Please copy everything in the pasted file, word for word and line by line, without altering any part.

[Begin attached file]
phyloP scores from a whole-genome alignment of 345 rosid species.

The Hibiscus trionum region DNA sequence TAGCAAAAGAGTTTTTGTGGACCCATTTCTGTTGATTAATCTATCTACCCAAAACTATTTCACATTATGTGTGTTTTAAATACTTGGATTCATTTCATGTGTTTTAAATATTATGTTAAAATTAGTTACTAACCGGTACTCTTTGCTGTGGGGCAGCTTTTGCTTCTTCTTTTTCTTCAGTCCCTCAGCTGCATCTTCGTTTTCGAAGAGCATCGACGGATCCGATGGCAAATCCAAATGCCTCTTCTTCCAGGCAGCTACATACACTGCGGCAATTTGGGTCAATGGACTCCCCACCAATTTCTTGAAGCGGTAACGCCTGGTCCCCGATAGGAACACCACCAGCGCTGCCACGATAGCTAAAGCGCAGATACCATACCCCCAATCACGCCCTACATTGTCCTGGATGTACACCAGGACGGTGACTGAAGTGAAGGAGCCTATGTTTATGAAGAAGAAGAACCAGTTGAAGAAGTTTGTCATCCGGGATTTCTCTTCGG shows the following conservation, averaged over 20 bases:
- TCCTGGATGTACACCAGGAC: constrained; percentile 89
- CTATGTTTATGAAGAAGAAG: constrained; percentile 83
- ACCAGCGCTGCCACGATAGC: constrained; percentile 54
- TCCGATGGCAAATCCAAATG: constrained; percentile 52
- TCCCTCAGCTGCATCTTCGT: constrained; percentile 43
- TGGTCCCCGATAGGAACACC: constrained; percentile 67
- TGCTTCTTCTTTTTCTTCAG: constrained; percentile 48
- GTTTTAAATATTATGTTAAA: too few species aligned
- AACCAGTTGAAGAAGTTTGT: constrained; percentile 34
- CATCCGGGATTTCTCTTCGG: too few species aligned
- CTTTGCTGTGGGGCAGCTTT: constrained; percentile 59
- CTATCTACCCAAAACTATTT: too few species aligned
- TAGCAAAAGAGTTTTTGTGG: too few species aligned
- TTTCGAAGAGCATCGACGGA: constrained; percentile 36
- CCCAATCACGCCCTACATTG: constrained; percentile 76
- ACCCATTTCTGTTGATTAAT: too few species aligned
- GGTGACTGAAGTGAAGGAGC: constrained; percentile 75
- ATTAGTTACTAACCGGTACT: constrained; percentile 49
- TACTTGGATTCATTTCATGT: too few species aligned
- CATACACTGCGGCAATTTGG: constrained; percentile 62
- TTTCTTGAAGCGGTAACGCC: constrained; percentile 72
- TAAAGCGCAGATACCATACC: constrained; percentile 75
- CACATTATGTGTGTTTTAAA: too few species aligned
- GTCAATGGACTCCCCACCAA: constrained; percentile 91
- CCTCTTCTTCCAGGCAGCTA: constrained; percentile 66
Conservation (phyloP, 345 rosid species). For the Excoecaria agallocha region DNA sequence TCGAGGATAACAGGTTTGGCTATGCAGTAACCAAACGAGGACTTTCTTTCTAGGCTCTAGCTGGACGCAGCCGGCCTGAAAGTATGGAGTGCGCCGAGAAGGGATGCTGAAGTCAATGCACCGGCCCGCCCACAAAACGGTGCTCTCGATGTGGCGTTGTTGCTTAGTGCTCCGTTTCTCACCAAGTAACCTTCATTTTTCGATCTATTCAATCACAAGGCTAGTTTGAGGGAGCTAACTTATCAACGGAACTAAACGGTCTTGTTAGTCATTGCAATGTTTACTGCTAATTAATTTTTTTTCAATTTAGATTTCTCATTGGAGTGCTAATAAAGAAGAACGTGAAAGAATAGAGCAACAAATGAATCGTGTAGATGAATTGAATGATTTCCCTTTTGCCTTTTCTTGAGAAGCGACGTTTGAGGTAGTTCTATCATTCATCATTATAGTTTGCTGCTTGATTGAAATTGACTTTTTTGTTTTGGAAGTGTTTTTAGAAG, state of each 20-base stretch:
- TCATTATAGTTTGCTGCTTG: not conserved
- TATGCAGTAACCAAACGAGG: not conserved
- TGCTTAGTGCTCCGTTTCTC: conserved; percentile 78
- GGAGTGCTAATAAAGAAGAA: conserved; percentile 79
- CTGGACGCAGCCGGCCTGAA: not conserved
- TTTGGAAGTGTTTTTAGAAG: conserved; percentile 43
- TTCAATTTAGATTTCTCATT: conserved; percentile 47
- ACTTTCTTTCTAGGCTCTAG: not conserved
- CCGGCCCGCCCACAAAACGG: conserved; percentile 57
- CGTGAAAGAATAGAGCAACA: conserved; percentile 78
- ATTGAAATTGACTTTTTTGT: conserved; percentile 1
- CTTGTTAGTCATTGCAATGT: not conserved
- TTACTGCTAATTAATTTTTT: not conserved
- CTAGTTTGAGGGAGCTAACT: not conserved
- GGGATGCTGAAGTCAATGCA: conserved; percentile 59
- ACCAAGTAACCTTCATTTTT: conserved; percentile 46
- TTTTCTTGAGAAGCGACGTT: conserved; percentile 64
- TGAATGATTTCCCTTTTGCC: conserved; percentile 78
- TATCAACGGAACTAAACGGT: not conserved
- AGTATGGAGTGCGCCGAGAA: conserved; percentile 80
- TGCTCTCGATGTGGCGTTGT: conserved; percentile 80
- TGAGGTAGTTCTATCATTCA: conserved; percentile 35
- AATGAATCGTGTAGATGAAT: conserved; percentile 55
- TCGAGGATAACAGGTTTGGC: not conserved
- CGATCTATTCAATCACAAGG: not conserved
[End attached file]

phyloP scores from a whole-genome alignment of 345 rosid species.

The Hibiscus trionum region DNA sequence TAGCAAAAGAGTTTTTGTGGACCCATTTCTGTTGATTAATCTATCTACCCAAAACTATTTCACATTATGTGTGTTTTAAATACTTGGATTCATTTCATGTGTTTTAAATATTATGTTAAAATTAGTTACTAACCGGTACTCTTTGCTGTGGGGCAGCTTTTGCTTCTTCTTTTTCTTCAGTCCCTCAGCTGCATCTTCGTTTTCGAAGAGCATCGACGGATCCGATGGCAAATCCAAATGCCTCTTCTTCCAGGCAGCTACATACACTGCGGCAATTTGGGTCAATGGACTCCCCACCAATTTCTTGAAGCGGTAACGCCTGGTCCCCGATAGGAACACCACCAGCGCTGCCACGATAGCTAAAGCGCAGATACCATACCCCCAATCACGCCCTACATTGTCCTGGATGTACACCAGGACGGTGACTGAAGTGAAGGAGCCTATGTTTATGAAGAAGAAGAACCAGTTGAAGAAGTTTGTCATCCGGGATTTCTCTTCGG shows the following conservation, averaged over 20 bases:
- TCCTGGATGTACACCAGGAC: constrained; percentile 89
- CTATGTTTATGAAGAAGAAG: constrained; percentile 83
- ACCAGCGCTGCCACGATAGC: constrained; percentile 54
- TCCGATGGCAAATCCAAATG: constrained; percentile 52
- TCCCTCAGCTGCATCTTCGT: constrained; percentile 43
- TGGTCCCCGATAGGAACACC: constrained; percentile 67
- TGCTTCTTCTTTTTCTTCAG: constrained; percentile 48
- GTTTTAAATATTATGTTAAA: too few species aligned
- AACCAGTTGAAGAAGTTTGT: constrained; percentile 34
- CATCCGGGATTTCTCTTCGG: too few species aligned
- CTTTGCTGTGGGGCAGCTTT: constrained; percentile 59
- CTATCTACCCAAAACTATTT: too few species aligned
- TAGCAAAAGAGTTTTTGTGG: too few species aligned
- TTTCGAAGAGCATCGACGGA: constrained; percentile 36
- CCCAATCACGCCCTACATTG: constrained; percentile 76
- ACCCATTTCTGTTGATTAAT: too few species aligned
- GGTGACTGAAGTGAAGGAGC: constrained; percentile 75
- ATTAGTTACTAACCGGTACT: constrained; percentile 49
- TACTTGGATTCATTTCATGT: too few species aligned
- CATACACTGCGGCAATTTGG: constrained; percentile 62
- TTTCTTGAAGCGGTAACGCC: constrained; percentile 72
- TAAAGCGCAGATACCATACC: constrained; percentile 75
- CACATTATGTGTGTTTTAAA: too few species aligned
- GTCAATGGACTCCCCACCAA: constrained; percentile 91
- CCTCTTCTTCCAGGCAGCTA: constrained; percentile 66
Conservation (phyloP, 345 rosid species). For the Excoecaria agallocha region DNA sequence TCGAGGATAACAGGTTTGGCTATGCAGTAACCAAACGAGGACTTTCTTTCTAGGCTCTAGCTGGACGCAGCCGGCCTGAAAGTATGGAGTGCGCCGAGAAGGGATGCTGAAGTCAATGCACCGGCCCGCCCACAAAACGGTGCTCTCGATGTGGCGTTGTTGCTTAGTGCTCCGTTTCTCACCAAGTAACCTTCATTTTTCGATCTATTCAATCACAAGGCTAGTTTGAGGGAGCTAACTTATCAACGGAACTAAACGGTCTTGTTAGTCATTGCAATGTTTACTGCTAATTAATTTTTTTTCAATTTAGATTTCTCATTGGAGTGCTAATAAAGAAGAACGTGAAAGAATAGAGCAACAAATGAATCGTGTAGATGAATTGAATGATTTCCCTTTTGCCTTTTCTTGAGAAGCGACGTTTGAGGTAGTTCTATCATTCATCATTATAGTTTGCTGCTTGATTGAAATTGACTTTTTTGTTTTGGAAGTGTTTTTAGAAG, state of each 20-base stretch:
- TCATTATAGTTTGCTGCTTG: not conserved
- TATGCAGTAACCAAACGAGG: not conserved
- TGCTTAGTGCTCCGTTTCTC: conserved; percentile 78
- GGAGTGCTAATAAAGAAGAA: conserved; percentile 79
- CTGGACGCAGCCGGCCTGAA: not conserved
- TTTGGAAGTGTTTTTAGAAG: conserved; percentile 43
- TTCAATTTAGATTTCTCATT: conserved; percentile 47
- ACTTTCTTTCTAGGCTCTAG: not conserved
- CCGGCCCGCCCACAAAACGG: conserved; percentile 57
- CGTGAAAGAATAGAGCAACA: conserved; percentile 78
- ATTGAAATTGACTTTTTTGT: conserved; percentile 1
- CTTGTTAGTCATTGCAATGT: not conserved
- TTACTGCTAATTAATTTTTT: not conserved
- CTAGTTTGAGGGAGCTAACT: not conserved
- GGGATGCTGAAGTCAATGCA: conserved; percentile 59
- ACCAAGTAACCTTCATTTTT: conserved; percentile 46
- TTTTCTTGAGAAGCGACGTT: conserved; percentile 64
- TGAATGATTTCCCTTTTGCC: conserved; percentile 78
- TATCAACGGAACTAAACGGT: not conserved
- AGTATGGAGTGCGCCGAGAA: conserved; percentile 80
- TGCTCTCGATGTGGCGTTGT: conserved; percentile 80
- TGAGGTAGTTCTATCATTCA: conserved; percentile 35
- AATGAATCGTGTAGATGAAT: conserved; percentile 55
- TCGAGGATAACAGGTTTGGC: not conserved
- CGATCTATTCAATCACAAGG: not conserved